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Obesity and Critical Illness in COVID-19: Respiratory Pathophysiology.
Wolf, Molly; Alladina, Jehan; Navarrete-Welton, Allison; Shoults, Benjamin; Brait, Kelsey; Ziehr, David; Malhotra, Atul; Hardin, C Corey; Hibbert, Kathryn A.
  • Wolf M; Division of Pulmonary and Critical Care Medicine, Massachusetts General Hospital, Boston, Massachusetts, USA.
  • Alladina J; Harvard Medical School, Boston, Massachusetts, USA.
  • Navarrete-Welton A; Division of Pulmonary and Critical Care Medicine, Massachusetts General Hospital, Boston, Massachusetts, USA.
  • Shoults B; Harvard Medical School, Boston, Massachusetts, USA.
  • Brait K; Division of Pulmonary and Critical Care Medicine, Massachusetts General Hospital, Boston, Massachusetts, USA.
  • Ziehr D; Division of Pulmonary and Critical Care Medicine, Massachusetts General Hospital, Boston, Massachusetts, USA.
  • Malhotra A; Division of Pulmonary and Critical Care Medicine, Massachusetts General Hospital, Boston, Massachusetts, USA.
  • Hardin CC; Division of Pulmonary and Critical Care Medicine, Massachusetts General Hospital, Boston, Massachusetts, USA.
  • Hibbert KA; Harvard Medical School, Boston, Massachusetts, USA.
Obesity (Silver Spring) ; 29(5): 870-878, 2021 05.
Article in English | MEDLINE | ID: covidwho-1059411
Semantic information from SemMedBD (by NLM)
1. Critical Illness COEXISTS_WITH COVID-19
Subject
Critical Illness
Predicate
COEXISTS_WITH
Object
COVID-19
2. Obesity COEXISTS_WITH COVID-19
Subject
Obesity
Predicate
COEXISTS_WITH
Object
COVID-19
3. risk factors COEXISTS_WITH COVID-19
Subject
risk factors
Predicate
COEXISTS_WITH
Object
COVID-19
4. Critical Illness PROCESS_OF Cohort
Subject
Critical Illness
Predicate
PROCESS_OF
Object
Cohort
5. Obesity PROCESS_OF Cohort
Subject
Obesity
Predicate
PROCESS_OF
Object
Cohort
6. Obesity PROCESS_OF Patients
Subject
Obesity
Predicate
PROCESS_OF
Object
Patients
7. Increased ferritin NEG_PROCESS_OF Patients
Subject
Increased ferritin
Predicate
NEG_PROCESS_OF
Object
Patients
8. Critical Illness PROCESS_OF Patients
Subject
Critical Illness
Predicate
PROCESS_OF
Object
Patients
9. COVID-19 PROCESS_OF Patients
Subject
COVID-19
Predicate
PROCESS_OF
Object
Patients
10. Critical Illness COEXISTS_WITH COVID-19
Subject
Critical Illness
Predicate
COEXISTS_WITH
Object
COVID-19
11. Obesity COEXISTS_WITH COVID-19
Subject
Obesity
Predicate
COEXISTS_WITH
Object
COVID-19
12. risk factors COEXISTS_WITH COVID-19
Subject
risk factors
Predicate
COEXISTS_WITH
Object
COVID-19
13. Critical Illness PROCESS_OF Cohort
Subject
Critical Illness
Predicate
PROCESS_OF
Object
Cohort
14. Obesity PROCESS_OF Cohort
Subject
Obesity
Predicate
PROCESS_OF
Object
Cohort
15. Obesity PROCESS_OF Patients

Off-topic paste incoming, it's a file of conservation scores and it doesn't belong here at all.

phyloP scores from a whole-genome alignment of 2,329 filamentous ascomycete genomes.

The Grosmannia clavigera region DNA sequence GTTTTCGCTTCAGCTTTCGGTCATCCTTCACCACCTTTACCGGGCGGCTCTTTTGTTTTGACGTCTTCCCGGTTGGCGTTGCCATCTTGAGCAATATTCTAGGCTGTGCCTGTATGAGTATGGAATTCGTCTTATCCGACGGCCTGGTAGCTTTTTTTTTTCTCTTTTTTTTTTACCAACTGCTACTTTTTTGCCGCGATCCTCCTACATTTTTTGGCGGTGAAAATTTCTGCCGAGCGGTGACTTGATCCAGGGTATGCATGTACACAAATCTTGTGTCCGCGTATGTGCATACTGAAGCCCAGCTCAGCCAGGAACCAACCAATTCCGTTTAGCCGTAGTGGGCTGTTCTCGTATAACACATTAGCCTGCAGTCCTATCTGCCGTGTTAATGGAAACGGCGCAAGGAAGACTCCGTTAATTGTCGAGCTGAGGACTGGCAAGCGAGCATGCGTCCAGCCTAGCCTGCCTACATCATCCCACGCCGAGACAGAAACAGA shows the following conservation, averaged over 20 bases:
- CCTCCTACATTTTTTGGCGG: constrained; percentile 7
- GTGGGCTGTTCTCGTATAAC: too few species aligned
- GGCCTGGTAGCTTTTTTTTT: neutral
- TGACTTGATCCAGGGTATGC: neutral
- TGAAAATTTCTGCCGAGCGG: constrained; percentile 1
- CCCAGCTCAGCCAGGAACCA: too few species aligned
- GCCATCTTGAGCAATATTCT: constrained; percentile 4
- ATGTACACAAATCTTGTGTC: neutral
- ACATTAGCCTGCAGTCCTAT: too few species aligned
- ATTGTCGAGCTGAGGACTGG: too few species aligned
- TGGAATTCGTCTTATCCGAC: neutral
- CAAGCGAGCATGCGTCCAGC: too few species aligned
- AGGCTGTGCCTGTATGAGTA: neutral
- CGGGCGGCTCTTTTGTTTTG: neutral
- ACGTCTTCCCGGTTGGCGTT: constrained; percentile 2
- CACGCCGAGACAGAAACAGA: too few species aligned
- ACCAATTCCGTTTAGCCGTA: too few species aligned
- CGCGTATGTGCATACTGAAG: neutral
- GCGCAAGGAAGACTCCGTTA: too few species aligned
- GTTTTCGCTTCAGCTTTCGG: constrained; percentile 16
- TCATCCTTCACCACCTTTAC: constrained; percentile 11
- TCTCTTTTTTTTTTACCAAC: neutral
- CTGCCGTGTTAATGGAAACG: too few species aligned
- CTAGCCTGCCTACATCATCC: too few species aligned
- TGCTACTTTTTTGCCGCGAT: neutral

Subject
Obesity
Predicate
PROCESS_OF
Object
Patients
16. Increased ferritin NEG_PROCESS_OF Patients
Subject
Increased ferritin
Predicate
NEG_PROCESS_OF
Object
Patients
17. Critical Illness PROCESS_OF Patients
Subject
Critical Illness
Predicate
PROCESS_OF
Object
Patients
18. COVID-19 PROCESS_OF Patients
Subject
COVID-19
Predicate
PROCESS_OF
Object
Patients
ABSTRACT

OBJECTIVE:

Recent cohort studies have identified obesity as a risk factor for poor outcomes in coronavirus disease 2019 (COVID-19). To further explore the relationship between obesity and critical illness in COVID-19, the association of BMI with baseline demographic and intensive care unit (ICU) parameters, laboratory values, and outcomes in a critically ill patient cohort was examined.

METHODS:

In this retrospective study, the first 277 consecutive patients admitted to Massachusetts General Hospital ICUs with laboratory-confirmed COVID-19 were examined. BMI class, initial ICU laboratory values, physiologic characteristics including gas exchange and ventilatory mechanics, and ICU interventions as clinically available were measured. Mortality, length of ICU admission, and duration of mechanical ventilation were also measured.

RESULTS:

There was no difference found in respiratory system compliance or oxygenation between patients with and without obesity. Patients without obesity had higher initial ferritin and D-dimer levels than patients with obesity. Standard acute respiratory distress syndrome management, including prone ventilation, was equally distributed between BMI groups. There was no difference found in outcomes between BMI groups, including 30- and 60-day mortality and duration of mechanical ventilation.

CONCLUSIONS:

In this cohort of critically ill patients with COVID-19, obesity was not associated with meaningful differences in respiratory physiology, inflammatory profile, or clinical outcomes.
Subject(s)

Full text: Available Collection: International databases Database: MEDLINE Main subject: Body Mass Index / COVID-19 / Obesity Type of study: Etiology study / Observational study / Prognostic study / Randomized controlled trials / Risk factors Topics: Long Covid Limits: Aged / Female / Humans / Male / Middle aged Country/Region as subject: North America Language: English Journal: Obesity (Silver Spring) Journal subject: Nutritional Sciences / Physiology / Metabolism Year: 2021 Document Type: Article Affiliation country: Oby.23142

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Full text: Available Collection: International databases Database: MEDLINE Main subject: Body Mass Index / COVID-19 / Obesity Type of study: Etiology study / Observational study / Prognostic study / Randomized controlled trials / Risk factors Topics: Long Covid Limits: Aged / Female / Humans / Male / Middle aged Country/Region as subject: North America Language: English Journal: Obesity (Silver Spring) Journal subject: Nutritional Sciences / Physiology / Metabolism Year: 2021 Document Type: Article Affiliation country: Oby.23142